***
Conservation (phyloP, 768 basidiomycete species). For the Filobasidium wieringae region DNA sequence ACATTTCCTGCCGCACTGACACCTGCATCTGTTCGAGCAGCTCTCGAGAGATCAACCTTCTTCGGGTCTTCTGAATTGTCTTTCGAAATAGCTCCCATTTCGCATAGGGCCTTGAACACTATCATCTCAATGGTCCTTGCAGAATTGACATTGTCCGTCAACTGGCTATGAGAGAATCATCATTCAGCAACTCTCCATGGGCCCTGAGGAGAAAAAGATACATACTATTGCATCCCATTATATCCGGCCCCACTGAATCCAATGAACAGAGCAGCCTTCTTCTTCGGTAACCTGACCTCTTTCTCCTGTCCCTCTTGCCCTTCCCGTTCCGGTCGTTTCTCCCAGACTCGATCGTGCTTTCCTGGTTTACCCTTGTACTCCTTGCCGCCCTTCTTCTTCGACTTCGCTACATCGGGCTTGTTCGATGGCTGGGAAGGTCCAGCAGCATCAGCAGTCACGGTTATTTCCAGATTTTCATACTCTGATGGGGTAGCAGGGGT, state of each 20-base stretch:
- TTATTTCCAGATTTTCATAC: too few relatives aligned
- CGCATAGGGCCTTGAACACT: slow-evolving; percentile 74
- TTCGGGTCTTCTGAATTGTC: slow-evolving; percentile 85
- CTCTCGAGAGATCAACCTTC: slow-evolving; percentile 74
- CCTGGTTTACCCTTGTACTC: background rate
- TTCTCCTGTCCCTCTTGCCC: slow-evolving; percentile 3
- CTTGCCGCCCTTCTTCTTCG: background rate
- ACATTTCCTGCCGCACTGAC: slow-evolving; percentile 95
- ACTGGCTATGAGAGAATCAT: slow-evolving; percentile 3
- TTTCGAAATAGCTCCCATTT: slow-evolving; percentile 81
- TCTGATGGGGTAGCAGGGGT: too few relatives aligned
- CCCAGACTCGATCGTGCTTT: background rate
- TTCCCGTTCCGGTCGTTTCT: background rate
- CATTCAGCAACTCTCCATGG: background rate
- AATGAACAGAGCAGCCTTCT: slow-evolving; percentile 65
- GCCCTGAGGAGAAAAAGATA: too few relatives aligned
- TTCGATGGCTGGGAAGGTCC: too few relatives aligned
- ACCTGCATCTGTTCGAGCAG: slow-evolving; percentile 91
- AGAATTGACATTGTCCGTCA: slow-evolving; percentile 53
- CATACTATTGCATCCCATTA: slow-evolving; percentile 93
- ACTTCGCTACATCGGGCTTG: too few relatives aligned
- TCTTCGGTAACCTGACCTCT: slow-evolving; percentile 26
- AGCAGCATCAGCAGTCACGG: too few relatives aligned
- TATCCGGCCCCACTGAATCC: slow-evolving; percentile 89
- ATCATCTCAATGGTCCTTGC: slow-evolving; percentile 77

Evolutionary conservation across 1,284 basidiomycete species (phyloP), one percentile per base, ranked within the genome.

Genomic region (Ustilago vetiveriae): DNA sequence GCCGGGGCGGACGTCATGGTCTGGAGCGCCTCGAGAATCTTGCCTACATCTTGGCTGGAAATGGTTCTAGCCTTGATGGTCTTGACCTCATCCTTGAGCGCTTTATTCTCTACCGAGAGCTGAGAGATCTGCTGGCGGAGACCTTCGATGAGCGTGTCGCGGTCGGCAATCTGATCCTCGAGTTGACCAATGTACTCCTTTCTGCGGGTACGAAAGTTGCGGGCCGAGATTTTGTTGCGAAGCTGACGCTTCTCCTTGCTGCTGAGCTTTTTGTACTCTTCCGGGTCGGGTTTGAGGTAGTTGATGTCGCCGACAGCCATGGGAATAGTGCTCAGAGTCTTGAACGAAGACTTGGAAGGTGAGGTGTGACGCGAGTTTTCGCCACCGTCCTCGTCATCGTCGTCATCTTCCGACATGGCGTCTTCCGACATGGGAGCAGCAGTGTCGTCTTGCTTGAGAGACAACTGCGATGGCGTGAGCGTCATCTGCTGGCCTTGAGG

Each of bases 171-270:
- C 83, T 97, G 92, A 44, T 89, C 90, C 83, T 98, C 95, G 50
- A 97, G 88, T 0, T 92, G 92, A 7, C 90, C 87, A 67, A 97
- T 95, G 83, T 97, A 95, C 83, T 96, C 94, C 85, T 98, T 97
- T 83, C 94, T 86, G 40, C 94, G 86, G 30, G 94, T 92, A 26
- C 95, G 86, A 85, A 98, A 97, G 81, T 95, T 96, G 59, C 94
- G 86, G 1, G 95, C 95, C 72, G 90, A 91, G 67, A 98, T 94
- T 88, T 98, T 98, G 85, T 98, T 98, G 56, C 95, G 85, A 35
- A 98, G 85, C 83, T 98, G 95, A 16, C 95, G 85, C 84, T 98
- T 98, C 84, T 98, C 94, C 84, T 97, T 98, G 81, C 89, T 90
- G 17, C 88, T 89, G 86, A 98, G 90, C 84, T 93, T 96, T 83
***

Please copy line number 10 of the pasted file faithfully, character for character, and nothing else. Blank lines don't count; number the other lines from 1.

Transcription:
- ACTGGCTATGAGAGAATCAT: slow-evolving; percentile 3